By Cindy Keen Reynders
In 1943, Abraham Maslow developed a hierarchy of needs. These are theories about mental health and human potential. His philosophy suggests that once people have met the basic needs of shelter, food, etc., they branch out to connect with others and accomplish in different areas. For fun, I translated those five levels of growth progression into what we need as writers.
In order to survive, Maslow said people need to have basic needs met such as food, water, sleep and air. Writers first need something to write with; paper and pencil, typewriter or computer so we can record our stories.
Next Maslow said people need safety, security and shelter. Some of us may have jobs to enable us to buy food and clothes, to maintain our homes and cars and to afford health insurance. Or we may be retired and have a steady pension to cover basics. Possibly we have significant others who provide financial stability. Here's a fun possibility, maybe we inherited wealth or won the lottery, making us independently wealthy. I think writers also need a dedicated area to write in, such as a desk in the corner of the family room, a place at the kitchen table or maybe even their own office.
Maslow said social needs aren't as necessary as the physiological and security needs. However, once the first two needs are fulfilled, people begin to reach out for friendship, companionship and acceptance. For writers, I would say that at this stage, we begin to connect through social networking sites dedicated to writing or we begin to join writers groups and attend meetings, attend writer’s conferences and possibly join critique groups so we can receive feedback, recognition and acceptance as recorders of the written word.
Once the first three needs are satisfied, Maslow found that people needed to validate themselves by building their self-esteem. For writers, at this point, we may feel confident enough in our abilities that we begin to submit our work to writers’ contests where we will hopefully receive enough positive feedback to improve our scores, enabling us to eventually place in a contest or possibly even win. At this point, writers are probably confident enough to submit their work to publishers, weathering the rejections, until eventually pieces begin to sell.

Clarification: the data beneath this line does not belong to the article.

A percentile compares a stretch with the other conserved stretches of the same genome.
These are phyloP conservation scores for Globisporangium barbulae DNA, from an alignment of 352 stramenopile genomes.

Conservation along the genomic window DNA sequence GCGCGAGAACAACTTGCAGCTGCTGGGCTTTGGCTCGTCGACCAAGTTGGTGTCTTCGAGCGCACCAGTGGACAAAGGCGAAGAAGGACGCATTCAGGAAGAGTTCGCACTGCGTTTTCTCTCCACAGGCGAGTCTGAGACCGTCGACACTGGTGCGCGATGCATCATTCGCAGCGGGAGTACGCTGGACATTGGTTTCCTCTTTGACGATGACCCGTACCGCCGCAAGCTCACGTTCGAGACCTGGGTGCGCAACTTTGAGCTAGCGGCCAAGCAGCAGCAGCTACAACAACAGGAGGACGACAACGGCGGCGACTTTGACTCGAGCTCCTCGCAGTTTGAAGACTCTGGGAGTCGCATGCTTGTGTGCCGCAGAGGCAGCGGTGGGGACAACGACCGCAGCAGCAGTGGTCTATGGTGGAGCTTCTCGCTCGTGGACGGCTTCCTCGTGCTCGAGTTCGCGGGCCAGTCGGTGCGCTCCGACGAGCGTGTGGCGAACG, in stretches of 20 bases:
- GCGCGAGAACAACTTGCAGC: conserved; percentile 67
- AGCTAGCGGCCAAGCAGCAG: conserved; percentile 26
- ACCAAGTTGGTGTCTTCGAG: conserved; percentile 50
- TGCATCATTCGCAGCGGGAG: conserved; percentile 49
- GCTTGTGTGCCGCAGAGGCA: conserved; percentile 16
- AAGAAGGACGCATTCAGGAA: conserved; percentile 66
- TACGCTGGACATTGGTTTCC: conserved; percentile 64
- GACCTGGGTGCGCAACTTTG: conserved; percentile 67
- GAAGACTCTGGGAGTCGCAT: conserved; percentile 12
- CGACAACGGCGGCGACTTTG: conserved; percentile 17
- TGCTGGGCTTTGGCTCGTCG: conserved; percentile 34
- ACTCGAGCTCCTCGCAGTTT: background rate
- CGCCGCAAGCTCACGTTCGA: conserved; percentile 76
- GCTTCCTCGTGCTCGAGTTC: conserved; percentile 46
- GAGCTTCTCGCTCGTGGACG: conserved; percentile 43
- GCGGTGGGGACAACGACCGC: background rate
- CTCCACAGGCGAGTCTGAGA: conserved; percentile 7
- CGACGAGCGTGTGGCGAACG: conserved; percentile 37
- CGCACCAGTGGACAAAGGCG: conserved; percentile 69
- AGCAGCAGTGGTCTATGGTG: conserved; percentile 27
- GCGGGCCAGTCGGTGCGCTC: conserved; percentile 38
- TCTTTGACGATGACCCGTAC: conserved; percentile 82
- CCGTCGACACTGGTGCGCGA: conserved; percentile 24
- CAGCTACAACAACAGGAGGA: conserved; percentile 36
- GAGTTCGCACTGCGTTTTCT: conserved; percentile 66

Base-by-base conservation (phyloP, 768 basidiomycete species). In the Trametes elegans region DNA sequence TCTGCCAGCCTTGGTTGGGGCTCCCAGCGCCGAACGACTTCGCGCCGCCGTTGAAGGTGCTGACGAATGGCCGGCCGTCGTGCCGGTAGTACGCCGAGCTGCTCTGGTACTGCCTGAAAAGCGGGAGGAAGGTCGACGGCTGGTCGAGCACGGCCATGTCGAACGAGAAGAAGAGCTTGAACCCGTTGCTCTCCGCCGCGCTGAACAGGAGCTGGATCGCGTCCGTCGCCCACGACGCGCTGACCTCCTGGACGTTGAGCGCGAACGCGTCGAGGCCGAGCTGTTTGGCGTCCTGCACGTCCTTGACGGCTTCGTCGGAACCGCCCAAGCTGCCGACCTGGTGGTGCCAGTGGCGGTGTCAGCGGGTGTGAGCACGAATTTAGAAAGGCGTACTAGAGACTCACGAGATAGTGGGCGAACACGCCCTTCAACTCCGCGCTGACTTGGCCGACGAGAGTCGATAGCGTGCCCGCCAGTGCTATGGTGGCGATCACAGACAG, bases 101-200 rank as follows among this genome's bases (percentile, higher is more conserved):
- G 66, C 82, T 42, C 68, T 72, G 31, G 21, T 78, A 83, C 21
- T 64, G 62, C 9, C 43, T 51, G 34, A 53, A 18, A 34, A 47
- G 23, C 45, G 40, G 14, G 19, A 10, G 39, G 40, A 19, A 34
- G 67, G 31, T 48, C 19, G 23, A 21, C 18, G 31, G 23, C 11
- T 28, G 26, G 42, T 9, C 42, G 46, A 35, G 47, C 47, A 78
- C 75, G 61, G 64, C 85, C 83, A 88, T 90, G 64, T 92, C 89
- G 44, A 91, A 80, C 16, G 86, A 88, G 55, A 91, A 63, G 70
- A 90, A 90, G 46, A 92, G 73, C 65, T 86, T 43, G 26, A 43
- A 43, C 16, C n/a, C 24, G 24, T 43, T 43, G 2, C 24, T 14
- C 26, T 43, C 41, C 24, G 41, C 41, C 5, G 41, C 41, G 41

At the top tier of Maslow’s hierarchy of needs, this level happens when people are self-aware, concerned with personal growth, less concerned with the opinions of others and interested in fulfilling their potential. For writers, this is where the rubber really hits the road and we begin to spread our wings. We write to please our own muses, not someone else's muse. We challenge the boundaries of our imaginations, we take on more difficult plots and our characters become deeper. We have found our voices, and we are comfortable with our writing skills and what we know about the craft. This is where our writing seems to take on a life of its own. By the time we've reached the fifth level, we are only limited by our own imaginations. In essence, we strap on wings and let our writing soar. As long as we keep our eyes on the finish line, we have nowhere to go but up.
Maslow's theory states that once our basic needs are met, we have an innate need to succeed and accomplish things. What are you striving for? What do you need to make it happen?
Saucy Lucy series books are The Saucy Lucy Murders, Paws-itively Guilty and A Killer Slice. She also writes an urban fantasy line for Angelic Knight Press, and the first book is titled, The Seven-Year Witch. Cindy has won or placed in different writing contests. She has also written for and edited many newsletters. Additionally, she has sold several non-fiction magazine articles to "True West" and "Wild West." Cindy lives in Cheyenne, Wyoming with her husband Rich. She works as Laramie County School District 1's marketing specialist and writes feature articles for the Public Schools Chronicle."--Amazon Her website is www.cindykeenreynders.com and from her website, you can also link to her blog or visit her on Facebook. Her latest book is A Witch at Midnight,.
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